Format

Send to

Choose Destination
J Bodyw Mov Ther. 2012 Oct;16(4):540-8. doi: 10.1016/j.jbmt.2012.04.004. Epub 2012 May 5.

Conservative care of sports hernias within soccer players: a case series.

Author information

1
Sports Science Resident, Canadian Memorial Chiropractic College, 6100 Leslie St., Toronto, Ontario M2H 3J1, Canada. eyuill@cmcc.ca

Abstract

OBJECTIVE:

To detail the progress of 2 high-level soccer players and 1 recreational soccer player with chronic groin pain that was exacerbated by participation in sports and relieved by rest. The patients under went a conservative treatment plan featuring manual therapy, therapeutic modalities, and plyometric training.

CLINICAL FEATURES:

The most important examination findings were palpable tenderness over the internal oblique fascia and anterior pubic tubercle, pain with resisted hip adduction, and pain with a resisted abdominal curl-up. Conventional treatment aimed at decreasing healing time of the injury through manual therapy, including soft tissue and modality techniques; rehabilitative exercises, focusing on the pelvic muscles; and plyometric training, aiming at sport specific functional improvement.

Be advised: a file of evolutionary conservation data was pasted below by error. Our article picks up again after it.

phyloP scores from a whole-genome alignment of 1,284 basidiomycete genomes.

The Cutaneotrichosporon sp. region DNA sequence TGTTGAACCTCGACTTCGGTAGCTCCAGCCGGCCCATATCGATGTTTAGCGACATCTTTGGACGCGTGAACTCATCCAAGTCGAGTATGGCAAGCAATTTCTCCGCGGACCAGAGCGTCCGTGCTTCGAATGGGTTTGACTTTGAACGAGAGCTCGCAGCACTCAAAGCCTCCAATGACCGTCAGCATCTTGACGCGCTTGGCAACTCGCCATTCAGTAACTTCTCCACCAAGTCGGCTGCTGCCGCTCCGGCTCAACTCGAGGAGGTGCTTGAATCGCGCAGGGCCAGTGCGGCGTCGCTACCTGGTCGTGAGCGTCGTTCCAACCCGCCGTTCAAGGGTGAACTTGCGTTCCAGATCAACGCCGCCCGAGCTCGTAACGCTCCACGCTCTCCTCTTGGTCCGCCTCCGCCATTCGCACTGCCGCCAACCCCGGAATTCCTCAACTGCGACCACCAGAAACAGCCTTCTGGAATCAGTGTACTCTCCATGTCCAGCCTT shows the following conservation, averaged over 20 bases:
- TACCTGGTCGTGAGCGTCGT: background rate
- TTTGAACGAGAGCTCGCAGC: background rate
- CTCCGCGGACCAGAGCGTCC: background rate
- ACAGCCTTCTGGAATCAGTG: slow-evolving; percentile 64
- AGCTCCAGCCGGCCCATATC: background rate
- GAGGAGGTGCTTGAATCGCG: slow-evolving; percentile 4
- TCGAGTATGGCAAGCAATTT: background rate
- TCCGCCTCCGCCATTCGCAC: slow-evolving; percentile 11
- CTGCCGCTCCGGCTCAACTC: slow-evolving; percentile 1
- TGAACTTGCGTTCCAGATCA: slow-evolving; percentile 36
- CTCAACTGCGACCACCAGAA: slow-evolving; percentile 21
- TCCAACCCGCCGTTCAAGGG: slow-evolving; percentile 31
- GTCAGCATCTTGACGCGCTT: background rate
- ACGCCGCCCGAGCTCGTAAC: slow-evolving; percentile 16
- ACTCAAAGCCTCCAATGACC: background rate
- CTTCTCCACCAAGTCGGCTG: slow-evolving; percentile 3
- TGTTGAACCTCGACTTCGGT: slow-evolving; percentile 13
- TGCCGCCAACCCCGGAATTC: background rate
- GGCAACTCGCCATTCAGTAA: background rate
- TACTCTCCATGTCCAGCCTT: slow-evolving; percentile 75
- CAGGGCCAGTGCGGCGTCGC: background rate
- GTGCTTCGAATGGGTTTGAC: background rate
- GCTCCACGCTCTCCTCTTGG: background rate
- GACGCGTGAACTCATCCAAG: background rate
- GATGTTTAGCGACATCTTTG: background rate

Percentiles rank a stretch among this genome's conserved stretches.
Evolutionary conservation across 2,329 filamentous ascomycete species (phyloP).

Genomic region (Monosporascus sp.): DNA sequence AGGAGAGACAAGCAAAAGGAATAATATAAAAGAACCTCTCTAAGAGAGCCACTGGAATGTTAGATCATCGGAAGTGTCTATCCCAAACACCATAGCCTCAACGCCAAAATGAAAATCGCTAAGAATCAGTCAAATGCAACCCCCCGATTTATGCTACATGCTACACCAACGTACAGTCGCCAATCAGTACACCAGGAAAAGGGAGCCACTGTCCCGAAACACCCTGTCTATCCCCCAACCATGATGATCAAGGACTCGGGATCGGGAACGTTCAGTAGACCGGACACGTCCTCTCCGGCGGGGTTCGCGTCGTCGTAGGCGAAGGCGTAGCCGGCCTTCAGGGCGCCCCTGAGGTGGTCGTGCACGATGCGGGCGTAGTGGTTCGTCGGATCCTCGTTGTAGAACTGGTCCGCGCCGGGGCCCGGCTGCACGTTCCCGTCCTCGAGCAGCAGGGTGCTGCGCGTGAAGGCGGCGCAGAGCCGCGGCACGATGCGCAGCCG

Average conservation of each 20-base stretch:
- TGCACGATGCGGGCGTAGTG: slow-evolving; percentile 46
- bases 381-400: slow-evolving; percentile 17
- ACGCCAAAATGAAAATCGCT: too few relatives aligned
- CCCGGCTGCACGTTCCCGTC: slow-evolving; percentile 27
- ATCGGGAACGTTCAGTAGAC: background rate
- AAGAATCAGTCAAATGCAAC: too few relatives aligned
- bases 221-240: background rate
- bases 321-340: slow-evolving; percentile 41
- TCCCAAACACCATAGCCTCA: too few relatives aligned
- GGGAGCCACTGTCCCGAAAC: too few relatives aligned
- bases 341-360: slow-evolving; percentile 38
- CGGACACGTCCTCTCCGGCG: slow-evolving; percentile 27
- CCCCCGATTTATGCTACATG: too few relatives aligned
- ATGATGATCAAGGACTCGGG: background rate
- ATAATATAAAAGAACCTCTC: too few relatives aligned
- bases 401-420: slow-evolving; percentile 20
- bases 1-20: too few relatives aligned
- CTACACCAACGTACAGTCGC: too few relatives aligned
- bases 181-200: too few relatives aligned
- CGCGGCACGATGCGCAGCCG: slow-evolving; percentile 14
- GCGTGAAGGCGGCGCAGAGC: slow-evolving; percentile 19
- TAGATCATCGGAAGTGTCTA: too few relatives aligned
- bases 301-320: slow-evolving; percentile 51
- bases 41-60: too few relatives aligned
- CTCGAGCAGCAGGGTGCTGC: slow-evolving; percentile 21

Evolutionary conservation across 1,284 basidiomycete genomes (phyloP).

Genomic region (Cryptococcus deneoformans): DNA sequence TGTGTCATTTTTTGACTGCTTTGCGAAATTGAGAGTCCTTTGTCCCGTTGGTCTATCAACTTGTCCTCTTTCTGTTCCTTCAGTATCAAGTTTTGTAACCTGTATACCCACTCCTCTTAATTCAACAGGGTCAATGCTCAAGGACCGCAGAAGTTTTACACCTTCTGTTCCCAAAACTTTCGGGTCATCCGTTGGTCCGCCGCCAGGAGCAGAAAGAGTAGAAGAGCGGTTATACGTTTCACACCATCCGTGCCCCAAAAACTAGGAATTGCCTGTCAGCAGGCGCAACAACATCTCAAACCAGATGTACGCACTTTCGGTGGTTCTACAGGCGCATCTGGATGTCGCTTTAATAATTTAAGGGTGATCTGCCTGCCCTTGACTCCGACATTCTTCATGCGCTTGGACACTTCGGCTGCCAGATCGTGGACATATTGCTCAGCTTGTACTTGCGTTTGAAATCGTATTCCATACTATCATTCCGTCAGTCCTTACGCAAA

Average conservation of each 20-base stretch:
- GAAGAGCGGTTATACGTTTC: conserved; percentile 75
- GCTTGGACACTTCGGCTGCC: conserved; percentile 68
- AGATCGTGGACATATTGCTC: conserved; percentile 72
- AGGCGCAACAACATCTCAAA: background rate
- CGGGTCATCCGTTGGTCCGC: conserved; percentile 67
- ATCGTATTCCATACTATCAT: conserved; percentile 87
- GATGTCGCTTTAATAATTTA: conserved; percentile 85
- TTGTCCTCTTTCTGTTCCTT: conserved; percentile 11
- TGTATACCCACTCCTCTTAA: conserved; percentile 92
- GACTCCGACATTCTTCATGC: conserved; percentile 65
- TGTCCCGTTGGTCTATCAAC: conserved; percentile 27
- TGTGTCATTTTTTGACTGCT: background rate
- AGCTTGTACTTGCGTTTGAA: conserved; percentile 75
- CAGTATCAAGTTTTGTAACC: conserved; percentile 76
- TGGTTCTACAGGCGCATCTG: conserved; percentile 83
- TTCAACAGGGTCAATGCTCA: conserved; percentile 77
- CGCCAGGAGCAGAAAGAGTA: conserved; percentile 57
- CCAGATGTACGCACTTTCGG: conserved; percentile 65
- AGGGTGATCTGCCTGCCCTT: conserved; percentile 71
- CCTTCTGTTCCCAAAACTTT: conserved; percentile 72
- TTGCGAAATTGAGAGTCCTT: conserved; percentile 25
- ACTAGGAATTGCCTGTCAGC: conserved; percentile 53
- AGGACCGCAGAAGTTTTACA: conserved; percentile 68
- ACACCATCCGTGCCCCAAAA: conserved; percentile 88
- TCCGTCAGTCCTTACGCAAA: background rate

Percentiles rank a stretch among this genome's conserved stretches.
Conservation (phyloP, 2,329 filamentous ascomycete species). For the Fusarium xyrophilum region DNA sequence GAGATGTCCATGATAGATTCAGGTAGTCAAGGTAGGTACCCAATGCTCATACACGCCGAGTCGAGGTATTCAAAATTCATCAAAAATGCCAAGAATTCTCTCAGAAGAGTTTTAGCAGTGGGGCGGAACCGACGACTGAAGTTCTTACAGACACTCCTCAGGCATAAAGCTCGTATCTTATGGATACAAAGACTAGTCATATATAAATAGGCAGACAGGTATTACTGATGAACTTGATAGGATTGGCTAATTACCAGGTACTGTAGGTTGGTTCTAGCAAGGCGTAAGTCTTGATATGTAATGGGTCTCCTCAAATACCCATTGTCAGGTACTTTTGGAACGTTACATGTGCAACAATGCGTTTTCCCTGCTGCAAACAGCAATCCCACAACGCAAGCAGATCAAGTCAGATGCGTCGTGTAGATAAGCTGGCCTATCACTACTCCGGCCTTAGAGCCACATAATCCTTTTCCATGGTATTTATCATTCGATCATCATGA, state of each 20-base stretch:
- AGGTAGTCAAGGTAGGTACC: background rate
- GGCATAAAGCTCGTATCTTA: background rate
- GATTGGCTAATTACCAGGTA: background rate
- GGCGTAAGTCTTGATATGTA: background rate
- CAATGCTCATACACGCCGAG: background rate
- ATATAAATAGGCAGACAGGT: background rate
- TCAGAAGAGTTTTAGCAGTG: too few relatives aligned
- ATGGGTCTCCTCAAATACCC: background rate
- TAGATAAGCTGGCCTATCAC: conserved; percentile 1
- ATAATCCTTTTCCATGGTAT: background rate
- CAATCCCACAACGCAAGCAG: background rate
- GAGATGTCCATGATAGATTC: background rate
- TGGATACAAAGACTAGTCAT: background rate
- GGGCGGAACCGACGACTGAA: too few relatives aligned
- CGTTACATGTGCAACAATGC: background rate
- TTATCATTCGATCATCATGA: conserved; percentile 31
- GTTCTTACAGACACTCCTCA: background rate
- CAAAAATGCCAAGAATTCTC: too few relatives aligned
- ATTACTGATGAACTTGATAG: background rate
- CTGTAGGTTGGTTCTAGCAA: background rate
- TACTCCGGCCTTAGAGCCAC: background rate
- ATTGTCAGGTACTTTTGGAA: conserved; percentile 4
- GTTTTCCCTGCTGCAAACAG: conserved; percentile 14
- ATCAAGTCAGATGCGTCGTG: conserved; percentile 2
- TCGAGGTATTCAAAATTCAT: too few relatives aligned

INTERVENTION:

The conservative treatment approach utilized in this case series involved manual therapy, 1-2 times a week for 6-8 weeks, consisting of soft tissue, laser, microcurrent, and acupuncture; rehabilitative exercise and plyometric training, 3 times a week for 8 weeks, to help improve strength, coordination, and correct pelvic muscle imbalances. Outcome measures included visual analog scale scores and resisted muscle testing.

SUMMARY:

Three soccer players, of varying levels of ability, presenting with a suspected sports hernia (chronic groin pain exacerbated by sports and relieved by rest) were relieved of their pain after 8 weeks of conservative care featuring manual therapy, rehabilitative exercises, and plyometric training.

PMID:
23036885
DOI:
10.1016/j.jbmt.2012.04.004
[Indexed for MEDLINE]

Supplemental Content

Full text links

Icon for Elsevier Science
Loading ...
Support Center